Fine, you don't advocate hacking back.
Now, it only takes *one* of you to deviate from that, and put a stop to these miscreants. I wouldn't lose much sleep over it in this instance, if it were done properly.
Security researchers have discovered flaws in the Mirai botnet that might be used to mitigate against future attacks from the zombie network. Scott Tenaglia, a researcher at endpoint security firm Invincea, found a weakness in the HTTP flood attack that Mirai is capable of mounting. Specifically a stack buffer overflow …
Does the law actually and specifically forbid an active self-defence? After all, if someone is coming at you with a knife, even a UK court will very likely not convict you of kicking the bastard in the balls. (a recent clarification of the has confirmed this)
Pre-emptively taking out an infected computer which might attack you is currently illegal, but I don't think anything has been tested in court where someone has attacked back against a currently attacking endpoint. If this flaw allows for a more active defence by crashing or otherwise disabling attacking endpoints, it sounds like a reasonable use of force in self-defence. I could imagine it might get messy though since there are likely to be many international jurisdictions involved.
As you don't really know where the endpoint that is attacking you is physically located, the legalities are very sticky as you have no way of knowing which jurisdictions might apply and so which lws you would need to follow.
That said, you are highly unlikely to get caught knocking infected consumer kit offline unless you announce that you did it.
Good response but likely not true.
The snag is, if it is 'consumer' kit in a hospital that was coopted and used as a jump off point and you hack back, possibly doing some damage (inadvertently) for something like a life saving device. Once an investigation begins to discover how that device was brought down, law enforcement will be able to back track to your IP.
Then, unfortunately, you're going to be on the hot seat for causing damage (or a death), even if your heart was in the right place in trying to stop the hack.
But I think most of us are with you in wanting to do some kind of hack back to stop this crap from malevolent, idiotic, STUPD morons causing this mayhem....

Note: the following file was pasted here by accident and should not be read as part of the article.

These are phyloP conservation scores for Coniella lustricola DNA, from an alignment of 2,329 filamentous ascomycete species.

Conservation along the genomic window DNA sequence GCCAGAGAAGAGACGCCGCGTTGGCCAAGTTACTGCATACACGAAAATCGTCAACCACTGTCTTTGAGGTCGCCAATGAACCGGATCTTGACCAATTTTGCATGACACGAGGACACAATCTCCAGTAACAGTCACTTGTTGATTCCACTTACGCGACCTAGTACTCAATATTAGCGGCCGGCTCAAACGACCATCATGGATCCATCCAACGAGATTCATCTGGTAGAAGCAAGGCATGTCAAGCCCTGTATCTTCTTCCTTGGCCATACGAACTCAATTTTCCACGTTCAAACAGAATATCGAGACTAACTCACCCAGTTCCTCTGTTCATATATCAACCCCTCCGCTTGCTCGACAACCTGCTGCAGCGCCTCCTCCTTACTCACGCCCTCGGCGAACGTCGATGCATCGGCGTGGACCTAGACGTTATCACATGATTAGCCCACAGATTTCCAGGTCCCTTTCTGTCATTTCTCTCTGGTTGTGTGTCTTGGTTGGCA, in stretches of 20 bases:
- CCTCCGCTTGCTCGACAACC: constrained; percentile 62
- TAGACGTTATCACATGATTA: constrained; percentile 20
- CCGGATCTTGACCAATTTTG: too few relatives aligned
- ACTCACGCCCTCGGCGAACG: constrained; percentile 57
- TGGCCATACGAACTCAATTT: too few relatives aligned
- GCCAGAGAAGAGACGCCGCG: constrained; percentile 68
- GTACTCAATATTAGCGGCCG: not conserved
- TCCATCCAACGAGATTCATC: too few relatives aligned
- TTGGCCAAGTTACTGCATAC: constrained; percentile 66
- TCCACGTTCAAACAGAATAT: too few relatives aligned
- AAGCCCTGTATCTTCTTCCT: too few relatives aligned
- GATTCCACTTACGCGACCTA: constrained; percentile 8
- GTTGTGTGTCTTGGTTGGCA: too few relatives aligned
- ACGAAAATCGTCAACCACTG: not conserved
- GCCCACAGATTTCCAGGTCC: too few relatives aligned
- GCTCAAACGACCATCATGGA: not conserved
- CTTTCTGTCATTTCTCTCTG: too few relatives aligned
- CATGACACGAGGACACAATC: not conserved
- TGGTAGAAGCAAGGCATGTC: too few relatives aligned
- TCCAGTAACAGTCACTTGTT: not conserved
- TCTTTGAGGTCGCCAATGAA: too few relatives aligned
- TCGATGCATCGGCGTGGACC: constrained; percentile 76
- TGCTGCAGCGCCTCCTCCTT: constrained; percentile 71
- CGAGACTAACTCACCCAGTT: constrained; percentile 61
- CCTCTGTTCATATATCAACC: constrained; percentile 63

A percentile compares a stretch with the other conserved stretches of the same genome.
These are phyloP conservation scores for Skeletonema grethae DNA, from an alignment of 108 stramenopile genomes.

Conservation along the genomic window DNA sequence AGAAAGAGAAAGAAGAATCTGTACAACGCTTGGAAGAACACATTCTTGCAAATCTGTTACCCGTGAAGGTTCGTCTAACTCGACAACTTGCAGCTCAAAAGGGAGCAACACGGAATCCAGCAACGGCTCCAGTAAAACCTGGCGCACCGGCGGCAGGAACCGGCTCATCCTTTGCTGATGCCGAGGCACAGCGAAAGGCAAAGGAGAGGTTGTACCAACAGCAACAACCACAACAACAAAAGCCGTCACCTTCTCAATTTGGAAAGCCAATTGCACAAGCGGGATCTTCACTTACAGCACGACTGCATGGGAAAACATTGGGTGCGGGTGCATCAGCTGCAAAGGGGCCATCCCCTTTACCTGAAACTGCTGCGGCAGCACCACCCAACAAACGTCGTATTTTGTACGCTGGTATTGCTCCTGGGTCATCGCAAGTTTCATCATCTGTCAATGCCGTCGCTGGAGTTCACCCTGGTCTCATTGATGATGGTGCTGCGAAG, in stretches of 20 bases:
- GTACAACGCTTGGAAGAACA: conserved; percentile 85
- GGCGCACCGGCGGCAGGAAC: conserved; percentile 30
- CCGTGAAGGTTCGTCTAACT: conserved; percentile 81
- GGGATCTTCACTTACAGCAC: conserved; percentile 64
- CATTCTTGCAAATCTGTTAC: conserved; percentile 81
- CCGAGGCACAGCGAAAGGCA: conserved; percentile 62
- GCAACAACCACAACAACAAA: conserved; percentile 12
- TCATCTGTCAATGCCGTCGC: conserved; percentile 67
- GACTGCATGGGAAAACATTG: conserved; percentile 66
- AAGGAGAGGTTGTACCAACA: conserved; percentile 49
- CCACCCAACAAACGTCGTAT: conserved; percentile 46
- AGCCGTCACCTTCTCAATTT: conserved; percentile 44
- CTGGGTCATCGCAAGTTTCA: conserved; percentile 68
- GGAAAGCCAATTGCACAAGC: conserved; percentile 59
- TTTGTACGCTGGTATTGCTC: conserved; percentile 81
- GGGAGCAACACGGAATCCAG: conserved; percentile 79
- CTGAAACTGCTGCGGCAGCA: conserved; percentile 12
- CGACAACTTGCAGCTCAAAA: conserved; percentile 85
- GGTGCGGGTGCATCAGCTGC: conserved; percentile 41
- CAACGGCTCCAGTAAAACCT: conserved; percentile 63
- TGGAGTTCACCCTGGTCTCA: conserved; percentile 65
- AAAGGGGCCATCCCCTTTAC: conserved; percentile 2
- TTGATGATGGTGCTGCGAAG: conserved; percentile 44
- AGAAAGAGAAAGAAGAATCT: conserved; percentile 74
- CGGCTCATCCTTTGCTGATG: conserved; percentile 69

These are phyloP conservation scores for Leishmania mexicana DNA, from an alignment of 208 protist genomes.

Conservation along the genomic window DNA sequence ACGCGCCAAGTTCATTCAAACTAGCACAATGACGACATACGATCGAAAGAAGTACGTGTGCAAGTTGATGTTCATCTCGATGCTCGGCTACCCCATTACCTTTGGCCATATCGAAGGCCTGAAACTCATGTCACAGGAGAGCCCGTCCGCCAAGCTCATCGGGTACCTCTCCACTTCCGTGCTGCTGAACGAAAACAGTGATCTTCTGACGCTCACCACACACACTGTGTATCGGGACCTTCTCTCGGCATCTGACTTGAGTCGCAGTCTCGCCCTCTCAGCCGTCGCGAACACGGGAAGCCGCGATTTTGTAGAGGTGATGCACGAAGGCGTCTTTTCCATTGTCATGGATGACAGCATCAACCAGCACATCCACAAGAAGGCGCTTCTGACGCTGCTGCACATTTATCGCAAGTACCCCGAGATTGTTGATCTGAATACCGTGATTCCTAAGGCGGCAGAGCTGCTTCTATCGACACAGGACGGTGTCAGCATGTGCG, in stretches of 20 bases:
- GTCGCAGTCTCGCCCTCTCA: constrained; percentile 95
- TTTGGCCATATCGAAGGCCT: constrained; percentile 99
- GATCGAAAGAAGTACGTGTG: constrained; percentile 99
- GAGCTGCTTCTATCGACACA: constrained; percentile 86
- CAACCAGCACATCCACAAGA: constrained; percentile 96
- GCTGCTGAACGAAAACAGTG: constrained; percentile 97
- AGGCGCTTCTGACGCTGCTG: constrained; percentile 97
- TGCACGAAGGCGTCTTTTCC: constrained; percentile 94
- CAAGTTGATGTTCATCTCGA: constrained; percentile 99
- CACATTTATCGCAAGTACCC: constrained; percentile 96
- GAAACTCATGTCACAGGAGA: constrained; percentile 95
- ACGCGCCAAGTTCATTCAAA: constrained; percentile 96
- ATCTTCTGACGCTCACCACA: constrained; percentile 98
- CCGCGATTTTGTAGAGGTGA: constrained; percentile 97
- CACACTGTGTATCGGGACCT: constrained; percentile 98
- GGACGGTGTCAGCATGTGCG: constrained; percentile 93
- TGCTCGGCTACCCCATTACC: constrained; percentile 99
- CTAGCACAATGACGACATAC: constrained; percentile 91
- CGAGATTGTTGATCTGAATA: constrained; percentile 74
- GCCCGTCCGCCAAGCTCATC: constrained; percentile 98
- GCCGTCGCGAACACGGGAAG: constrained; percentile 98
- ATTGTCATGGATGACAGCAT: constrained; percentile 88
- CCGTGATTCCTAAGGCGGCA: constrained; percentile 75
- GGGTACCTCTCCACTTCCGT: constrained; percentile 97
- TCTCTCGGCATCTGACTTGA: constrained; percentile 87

"If this flaw allows for a more active defence by crashing or otherwise disabling attacking endpoints, it sounds like a reasonable use of force in self-defence."
If I follow the article correctly it's not actually the device itself that's being crashed, just a process that's been placed there by a previous attack. All that's happening is that the device is being returned to its original estate. The only person with a standing to make a complaint is the original attacker - who can't complain without incriminating themselves.
if you have a BitDropper 666 modem, or webcam, or baby monitor, or whatever that is known vulnerable, the FTC could order a recall. industry would wake up pretty quick if all their DVRs and Smart TVs were forced to be recalled and refunded because the software was shit full of holes.
That's probably the best suggestion I've heard yet. We know how expensive recalls are, from the Samsung battery fun, so they'll be desperate to avoid that even more than a fine.
It's a good way to smack stupid IoT manufacturers without the useless, decades-long court process.
Number of people that will return a £500 brand new mobile device because it might burn their face off?
Nearly all of them.
Number of people that will return a £40 IP camera because it makes some websites fall over?
Close enough to zero for it not to make any difference.
All very well having a massive recall, but you've got to get the device owner to climb up a ladder, take down the camera, wait for a replacement yadda yadda yadda. There's too much effort required by the end user for what appears to them to be zero benefit.
The only way to make the device owners take notice would be to make the devices stop working, or curtail their internet connection in someway.
"The only way to make the device owners take notice would be to make the devices stop working, or curtail their internet connection in someway."
If the recall is not properly honoured or enforced, then block the "phone home" server as malicious.
Why not indeed, except that also violates almost every country's computer misuse laws. Seems the bad guys can get away with it, but the good guys can't and sure as hell don't see the manufacturers jumping up and telling everyone "we'll fix those holes immediately".
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